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welcome back. here is a live look at queen elizabe elizabeth's diamond jubilee, we have an update on the breaking news with jim maceda who is live in london. what is happening there? >> well, alex, an hour and a half ago the news broke that prince philip has been taken ill. he was brought from his windsor castle abode to a hospital here in london, the edwards seventh hospital complaining about a bladder infection. now sh now, this according to a statement released by buckingham palace shortly after that, this is a precautionary measure only, but at the age of 90, and he is 9 is next we-- he is going to b9 is next week, and can be
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difficult and any infection is dangerous. he says according to the message he is understandably disappointed to miss this evening's convert, and he was looking forward to that and yesterday he looked quite well actually during the flotilla, the major pageant in the most important day yesterday of this four-day jubilee. he's also going to miss tomorrow's engagements, but again, according to the statement, he has a bladder condition that is being watched, and it is a precautionary measure now putting him in the hospital, and he should be there for several days. back to u, you you, alex. >> and jim, there is quite a bit of pomp and circumstance, and elton john and tom jones and kylie minogue, and what jubilee would not be complete without and certainly all of england and national holiday and quite a few festivities there, but the queen will be in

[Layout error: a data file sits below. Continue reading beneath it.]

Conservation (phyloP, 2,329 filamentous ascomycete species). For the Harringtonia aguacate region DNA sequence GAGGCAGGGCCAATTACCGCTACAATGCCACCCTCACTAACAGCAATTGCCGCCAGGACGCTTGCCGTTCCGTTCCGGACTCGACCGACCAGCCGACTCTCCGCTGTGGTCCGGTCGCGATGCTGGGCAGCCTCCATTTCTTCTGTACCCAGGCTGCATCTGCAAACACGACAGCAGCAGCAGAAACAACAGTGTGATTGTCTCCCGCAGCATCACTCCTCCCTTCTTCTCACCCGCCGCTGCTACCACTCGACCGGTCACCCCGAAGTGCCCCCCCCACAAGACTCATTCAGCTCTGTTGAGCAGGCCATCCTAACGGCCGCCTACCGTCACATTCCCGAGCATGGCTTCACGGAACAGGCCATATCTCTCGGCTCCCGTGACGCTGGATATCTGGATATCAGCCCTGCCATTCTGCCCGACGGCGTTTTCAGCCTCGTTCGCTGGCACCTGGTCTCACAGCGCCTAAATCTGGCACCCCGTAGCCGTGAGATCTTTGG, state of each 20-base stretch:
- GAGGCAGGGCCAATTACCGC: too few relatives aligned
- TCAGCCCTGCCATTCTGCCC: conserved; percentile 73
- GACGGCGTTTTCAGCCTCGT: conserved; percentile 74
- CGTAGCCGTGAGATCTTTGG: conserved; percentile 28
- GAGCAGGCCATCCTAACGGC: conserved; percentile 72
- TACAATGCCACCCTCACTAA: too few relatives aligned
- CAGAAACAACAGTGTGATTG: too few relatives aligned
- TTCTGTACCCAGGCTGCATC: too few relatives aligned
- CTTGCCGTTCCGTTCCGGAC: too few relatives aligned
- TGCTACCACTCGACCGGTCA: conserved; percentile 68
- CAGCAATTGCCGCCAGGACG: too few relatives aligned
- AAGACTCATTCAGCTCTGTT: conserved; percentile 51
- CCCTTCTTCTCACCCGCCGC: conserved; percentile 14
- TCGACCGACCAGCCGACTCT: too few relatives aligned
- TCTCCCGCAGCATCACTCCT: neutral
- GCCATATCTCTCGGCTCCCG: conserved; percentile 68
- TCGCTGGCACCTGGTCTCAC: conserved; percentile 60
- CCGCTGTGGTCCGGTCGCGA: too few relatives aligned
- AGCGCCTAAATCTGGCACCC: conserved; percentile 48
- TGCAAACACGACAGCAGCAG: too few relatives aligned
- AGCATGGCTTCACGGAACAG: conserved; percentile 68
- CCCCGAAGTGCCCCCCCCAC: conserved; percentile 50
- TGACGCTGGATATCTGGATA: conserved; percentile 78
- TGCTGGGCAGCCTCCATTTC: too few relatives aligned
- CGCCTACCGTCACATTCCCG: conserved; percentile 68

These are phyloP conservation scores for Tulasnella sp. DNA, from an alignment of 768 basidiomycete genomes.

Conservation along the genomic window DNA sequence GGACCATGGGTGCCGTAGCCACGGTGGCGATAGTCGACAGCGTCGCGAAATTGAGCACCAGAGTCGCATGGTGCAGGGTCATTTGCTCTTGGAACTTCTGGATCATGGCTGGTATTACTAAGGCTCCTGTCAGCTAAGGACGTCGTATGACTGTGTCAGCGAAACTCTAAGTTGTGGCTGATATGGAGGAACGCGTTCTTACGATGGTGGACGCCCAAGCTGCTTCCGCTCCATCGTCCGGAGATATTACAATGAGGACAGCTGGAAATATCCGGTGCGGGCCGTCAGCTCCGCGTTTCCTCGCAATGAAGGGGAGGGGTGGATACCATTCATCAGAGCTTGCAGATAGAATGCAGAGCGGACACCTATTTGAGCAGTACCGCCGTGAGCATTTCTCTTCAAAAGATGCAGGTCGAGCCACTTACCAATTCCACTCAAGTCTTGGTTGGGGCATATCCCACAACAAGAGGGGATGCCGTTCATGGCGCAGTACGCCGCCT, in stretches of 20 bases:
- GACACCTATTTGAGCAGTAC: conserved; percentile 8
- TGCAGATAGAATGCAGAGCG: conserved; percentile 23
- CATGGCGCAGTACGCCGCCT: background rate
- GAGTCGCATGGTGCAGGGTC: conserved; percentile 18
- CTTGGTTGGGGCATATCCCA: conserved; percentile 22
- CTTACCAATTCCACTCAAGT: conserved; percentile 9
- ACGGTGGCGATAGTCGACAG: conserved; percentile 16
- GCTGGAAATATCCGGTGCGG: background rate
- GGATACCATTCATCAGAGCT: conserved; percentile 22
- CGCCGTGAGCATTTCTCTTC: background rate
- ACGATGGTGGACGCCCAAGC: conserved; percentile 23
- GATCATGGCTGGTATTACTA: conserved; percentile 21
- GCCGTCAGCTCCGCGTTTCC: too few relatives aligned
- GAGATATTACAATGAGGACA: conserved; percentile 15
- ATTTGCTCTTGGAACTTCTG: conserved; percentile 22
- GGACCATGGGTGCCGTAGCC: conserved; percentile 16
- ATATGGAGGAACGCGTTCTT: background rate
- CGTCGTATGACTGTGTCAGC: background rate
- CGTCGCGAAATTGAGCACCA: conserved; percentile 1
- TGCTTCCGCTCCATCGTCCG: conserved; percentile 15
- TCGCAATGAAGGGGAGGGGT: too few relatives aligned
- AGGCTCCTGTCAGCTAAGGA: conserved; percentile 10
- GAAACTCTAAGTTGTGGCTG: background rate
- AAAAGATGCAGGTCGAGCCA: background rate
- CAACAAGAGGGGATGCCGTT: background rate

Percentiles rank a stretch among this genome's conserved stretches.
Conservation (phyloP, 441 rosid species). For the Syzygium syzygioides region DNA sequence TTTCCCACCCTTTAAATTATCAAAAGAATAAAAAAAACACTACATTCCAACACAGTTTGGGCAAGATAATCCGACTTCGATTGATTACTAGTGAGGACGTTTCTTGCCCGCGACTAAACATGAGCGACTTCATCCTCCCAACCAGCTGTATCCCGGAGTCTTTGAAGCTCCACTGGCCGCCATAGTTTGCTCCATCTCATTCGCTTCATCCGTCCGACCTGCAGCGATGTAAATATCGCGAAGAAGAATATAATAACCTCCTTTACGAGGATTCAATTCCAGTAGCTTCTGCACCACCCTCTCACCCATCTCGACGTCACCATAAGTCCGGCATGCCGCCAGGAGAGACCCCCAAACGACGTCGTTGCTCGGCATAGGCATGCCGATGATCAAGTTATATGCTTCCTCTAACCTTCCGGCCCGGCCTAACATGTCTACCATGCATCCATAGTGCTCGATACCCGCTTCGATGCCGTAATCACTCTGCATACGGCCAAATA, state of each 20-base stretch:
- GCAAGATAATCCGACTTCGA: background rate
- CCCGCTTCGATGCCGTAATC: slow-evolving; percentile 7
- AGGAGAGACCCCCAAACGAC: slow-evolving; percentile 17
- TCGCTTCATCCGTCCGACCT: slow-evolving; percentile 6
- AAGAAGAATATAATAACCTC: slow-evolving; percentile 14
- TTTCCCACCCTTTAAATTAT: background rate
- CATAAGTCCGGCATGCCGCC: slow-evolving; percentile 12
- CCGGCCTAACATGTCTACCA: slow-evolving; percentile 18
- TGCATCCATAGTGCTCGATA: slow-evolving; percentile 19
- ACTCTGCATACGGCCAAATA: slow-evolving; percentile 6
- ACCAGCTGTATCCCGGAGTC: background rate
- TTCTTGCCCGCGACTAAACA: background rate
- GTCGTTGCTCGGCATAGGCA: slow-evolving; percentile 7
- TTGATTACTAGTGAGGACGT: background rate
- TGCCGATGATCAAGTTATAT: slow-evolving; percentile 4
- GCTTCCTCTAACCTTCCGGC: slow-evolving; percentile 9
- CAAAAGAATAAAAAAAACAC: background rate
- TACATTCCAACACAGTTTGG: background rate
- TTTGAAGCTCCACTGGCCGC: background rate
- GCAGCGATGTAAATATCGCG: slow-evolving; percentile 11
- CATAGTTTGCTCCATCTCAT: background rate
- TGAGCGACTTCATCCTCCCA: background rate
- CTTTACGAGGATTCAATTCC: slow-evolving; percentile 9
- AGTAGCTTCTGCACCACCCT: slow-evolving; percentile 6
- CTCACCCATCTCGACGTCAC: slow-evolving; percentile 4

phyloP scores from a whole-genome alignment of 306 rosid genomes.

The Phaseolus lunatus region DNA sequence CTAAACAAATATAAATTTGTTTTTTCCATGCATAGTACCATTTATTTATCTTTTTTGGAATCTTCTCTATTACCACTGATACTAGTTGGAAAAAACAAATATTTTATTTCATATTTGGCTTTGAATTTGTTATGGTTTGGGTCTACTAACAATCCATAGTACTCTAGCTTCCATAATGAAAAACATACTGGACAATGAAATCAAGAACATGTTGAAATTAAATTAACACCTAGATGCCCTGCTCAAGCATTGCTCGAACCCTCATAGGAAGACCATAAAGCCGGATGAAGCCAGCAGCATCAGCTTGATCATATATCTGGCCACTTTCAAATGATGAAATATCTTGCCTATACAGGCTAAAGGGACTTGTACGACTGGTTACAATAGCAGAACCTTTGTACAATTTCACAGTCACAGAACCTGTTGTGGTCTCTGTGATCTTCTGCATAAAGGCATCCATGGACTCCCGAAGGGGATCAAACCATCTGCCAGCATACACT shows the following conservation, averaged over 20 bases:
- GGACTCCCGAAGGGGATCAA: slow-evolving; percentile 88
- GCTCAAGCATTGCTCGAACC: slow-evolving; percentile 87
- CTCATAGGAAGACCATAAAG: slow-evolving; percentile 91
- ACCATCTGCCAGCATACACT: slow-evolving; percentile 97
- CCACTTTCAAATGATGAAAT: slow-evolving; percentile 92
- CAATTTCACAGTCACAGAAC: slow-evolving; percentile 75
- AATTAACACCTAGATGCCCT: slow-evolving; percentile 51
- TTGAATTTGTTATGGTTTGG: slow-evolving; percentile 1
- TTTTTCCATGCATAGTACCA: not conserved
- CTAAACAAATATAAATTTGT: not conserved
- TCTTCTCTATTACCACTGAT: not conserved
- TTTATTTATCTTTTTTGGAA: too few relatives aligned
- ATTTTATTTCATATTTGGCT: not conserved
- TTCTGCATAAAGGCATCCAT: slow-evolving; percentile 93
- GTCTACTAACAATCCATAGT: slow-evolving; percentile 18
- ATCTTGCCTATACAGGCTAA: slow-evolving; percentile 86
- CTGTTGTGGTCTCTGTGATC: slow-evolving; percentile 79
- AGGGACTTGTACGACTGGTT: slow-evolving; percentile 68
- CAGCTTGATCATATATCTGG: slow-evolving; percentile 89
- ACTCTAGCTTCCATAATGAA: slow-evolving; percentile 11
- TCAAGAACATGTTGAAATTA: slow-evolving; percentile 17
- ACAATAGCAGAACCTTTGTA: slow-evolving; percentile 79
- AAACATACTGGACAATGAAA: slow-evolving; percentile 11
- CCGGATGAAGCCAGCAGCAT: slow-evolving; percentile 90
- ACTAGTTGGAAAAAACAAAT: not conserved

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attendance though prince philip will be presumably in the hospital. >> that is correct. that is going to be extremely difficult for ler and the whole family. the whole world is watching this four-day jubilee marking of course her 60-year reign. for those 60 years, prince philip was by her side one or two steps behind her often, but always by her side. at one point i can recall ten years ago she said that prince philip was her rock, her anchor, and she never could have done what she did without him. so, she is going to be alone. he will be missed by the family, and conspicuously absent not only tonight, but tomorrow, which is the great carriage procession, and the thanksgiving service at st. paul's as well. key moments in the four-day affair. >> jim, thank you for the update and incredible partnership of along the lines of queen victoria and king albert being the longest serving monarchs in
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[ male announcer ] the security of a 2012 iihs top safety pick. the volkswagen passat. that's the power of german engineering. prop 29 is flawed and raises $39 million in new taxes every year and creates a huge bureaucracy instead of funding the schools that need the money. prop 29 has too many flaws. >> prop 29 will fund cancer research. >> save lives. >> and keep 200,000 children from smoking. >> prop 29 says no. >> to big tobacco's lies. >> those were television ads from the war over prop 29, a california ballot proposal to raise cigarette taxes by $1. in advance of the vote tomorrow, state residents are bombarded with a nearly $50 million c campaign funded by the tobacco industry, and each year, private